To be considered for the highest court in the land, Elena Kagan had to endumb herself, lest she be perceived as someone not right for, arguably, the most intellectually strenous postion in the land.
According to Nina Totenberg of NPR, teaching Kagan to soften her law-professorial tone and to correct for “a streak of what even her friends admit can sound like arrogance” was a key part of the intensive coaching that went into preparing her for the hearings.
That is something about which I've written a lot, and it's nice to see that the NYT has picked up on it.
“It’s been the signature accomplishment of the conservative intellectual elite to slap the labels ‘elite’ and ‘intellectual’ just on liberal intellectuals,” Jacoby says. “When the words ‘intellectual’ or ‘elite’ are invoked, they mean ‘liberal,’ and they’re code words for ‘this person is not one of the people.’ ”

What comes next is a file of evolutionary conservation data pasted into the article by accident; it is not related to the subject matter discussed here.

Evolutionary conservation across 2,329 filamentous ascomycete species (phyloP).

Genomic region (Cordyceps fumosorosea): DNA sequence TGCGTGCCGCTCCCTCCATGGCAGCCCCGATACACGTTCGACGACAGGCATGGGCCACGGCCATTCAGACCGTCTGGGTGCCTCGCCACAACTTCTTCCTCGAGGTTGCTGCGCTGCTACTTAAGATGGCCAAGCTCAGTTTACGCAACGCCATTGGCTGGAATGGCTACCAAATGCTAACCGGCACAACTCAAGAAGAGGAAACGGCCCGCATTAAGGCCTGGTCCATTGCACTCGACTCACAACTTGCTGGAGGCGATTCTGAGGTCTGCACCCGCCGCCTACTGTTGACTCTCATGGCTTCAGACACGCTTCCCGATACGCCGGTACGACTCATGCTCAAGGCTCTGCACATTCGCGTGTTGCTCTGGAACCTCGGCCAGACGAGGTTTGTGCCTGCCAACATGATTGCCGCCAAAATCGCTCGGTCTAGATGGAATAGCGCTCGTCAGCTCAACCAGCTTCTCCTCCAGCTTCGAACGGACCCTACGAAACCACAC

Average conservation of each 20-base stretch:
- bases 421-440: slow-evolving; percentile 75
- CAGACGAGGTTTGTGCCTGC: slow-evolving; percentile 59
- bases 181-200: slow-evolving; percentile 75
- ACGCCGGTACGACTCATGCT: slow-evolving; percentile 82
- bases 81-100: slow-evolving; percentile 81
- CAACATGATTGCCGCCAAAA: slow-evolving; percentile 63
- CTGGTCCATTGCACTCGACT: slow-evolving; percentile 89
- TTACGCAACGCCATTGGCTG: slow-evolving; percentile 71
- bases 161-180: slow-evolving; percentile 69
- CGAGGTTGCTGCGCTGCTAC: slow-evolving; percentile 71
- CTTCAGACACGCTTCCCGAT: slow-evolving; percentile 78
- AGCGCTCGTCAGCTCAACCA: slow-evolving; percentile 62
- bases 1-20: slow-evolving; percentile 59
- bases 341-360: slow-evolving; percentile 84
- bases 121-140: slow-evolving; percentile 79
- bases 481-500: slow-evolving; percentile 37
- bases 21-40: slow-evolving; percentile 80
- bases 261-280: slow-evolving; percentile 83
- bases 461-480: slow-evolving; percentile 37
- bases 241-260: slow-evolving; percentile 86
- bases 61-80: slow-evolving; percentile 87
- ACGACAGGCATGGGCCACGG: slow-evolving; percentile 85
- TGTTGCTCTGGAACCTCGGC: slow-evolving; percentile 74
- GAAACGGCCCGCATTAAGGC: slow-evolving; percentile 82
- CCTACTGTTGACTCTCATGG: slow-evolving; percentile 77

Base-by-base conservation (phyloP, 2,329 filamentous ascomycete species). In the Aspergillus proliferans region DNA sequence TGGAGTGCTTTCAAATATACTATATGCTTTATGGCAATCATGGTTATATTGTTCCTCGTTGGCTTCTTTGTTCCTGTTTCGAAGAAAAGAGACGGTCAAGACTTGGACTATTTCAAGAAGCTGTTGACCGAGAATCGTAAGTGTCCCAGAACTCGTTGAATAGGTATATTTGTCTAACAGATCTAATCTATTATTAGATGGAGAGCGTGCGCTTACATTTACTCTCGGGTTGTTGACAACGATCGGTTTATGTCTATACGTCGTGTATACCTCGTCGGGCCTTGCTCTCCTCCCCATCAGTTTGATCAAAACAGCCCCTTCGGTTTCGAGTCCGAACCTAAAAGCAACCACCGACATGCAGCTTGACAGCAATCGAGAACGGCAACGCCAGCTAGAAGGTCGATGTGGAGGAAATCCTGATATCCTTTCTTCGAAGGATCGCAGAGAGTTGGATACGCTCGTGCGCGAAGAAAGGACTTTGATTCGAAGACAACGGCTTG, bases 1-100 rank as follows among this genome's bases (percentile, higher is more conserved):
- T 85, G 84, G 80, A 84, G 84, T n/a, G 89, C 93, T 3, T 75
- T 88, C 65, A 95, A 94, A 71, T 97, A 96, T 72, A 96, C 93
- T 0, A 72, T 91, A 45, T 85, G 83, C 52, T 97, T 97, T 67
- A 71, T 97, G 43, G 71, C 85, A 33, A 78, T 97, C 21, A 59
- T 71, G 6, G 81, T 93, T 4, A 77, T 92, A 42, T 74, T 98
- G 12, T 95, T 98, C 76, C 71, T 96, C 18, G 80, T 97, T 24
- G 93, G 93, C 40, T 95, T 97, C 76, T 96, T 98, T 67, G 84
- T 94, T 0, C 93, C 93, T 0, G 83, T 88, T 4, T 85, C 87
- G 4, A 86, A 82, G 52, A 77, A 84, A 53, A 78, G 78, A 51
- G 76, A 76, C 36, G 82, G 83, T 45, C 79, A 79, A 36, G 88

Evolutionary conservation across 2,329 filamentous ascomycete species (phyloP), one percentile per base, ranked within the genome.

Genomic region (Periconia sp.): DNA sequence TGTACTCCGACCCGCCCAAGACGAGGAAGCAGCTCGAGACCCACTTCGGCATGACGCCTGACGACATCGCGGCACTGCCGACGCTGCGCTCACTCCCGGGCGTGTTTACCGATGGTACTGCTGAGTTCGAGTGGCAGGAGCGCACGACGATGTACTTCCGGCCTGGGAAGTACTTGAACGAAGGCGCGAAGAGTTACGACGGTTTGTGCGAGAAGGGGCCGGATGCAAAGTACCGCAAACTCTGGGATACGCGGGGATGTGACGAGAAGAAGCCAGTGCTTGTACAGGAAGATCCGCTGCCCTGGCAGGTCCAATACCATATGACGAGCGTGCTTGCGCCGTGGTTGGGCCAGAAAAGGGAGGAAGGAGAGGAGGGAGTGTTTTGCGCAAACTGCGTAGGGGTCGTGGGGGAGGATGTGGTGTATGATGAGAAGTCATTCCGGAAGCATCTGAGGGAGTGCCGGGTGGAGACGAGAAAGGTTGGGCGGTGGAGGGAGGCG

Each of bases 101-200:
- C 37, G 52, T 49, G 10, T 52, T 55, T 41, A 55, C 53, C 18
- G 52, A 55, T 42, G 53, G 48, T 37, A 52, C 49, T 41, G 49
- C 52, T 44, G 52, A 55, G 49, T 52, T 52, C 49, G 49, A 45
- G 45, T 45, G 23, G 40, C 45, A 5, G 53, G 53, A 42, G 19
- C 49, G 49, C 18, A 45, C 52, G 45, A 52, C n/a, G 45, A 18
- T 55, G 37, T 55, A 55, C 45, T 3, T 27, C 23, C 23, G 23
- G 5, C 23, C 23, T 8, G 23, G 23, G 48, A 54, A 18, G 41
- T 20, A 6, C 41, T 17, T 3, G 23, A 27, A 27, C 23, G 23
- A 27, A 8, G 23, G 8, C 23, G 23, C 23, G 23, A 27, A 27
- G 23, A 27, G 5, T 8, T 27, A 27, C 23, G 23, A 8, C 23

The article describes prepping Elena Kagan for her confirmation hearings: don't be smarter than the senators. (Talk about mission impossible!)
A tendency toward anti-intellectualism isn’t new in our country, of course; in his 1962 classic, “Anti-Intellectualism in American Life,” Richard Hofstadter wrote of our culture’s longtime devaluation of the head in favor of the heart and a historic tendency to prefer people and phenomena — educational approaches, types of religious experience — motivated by passion or gut rather than intellect or reason.
Hofstadter added, “Intellect has been dissevered from its coordinate place among the human virtues and assigned the position of a special kind of vice.”
Nice going, Republicans. Job well done, RWS™ and teabaggers.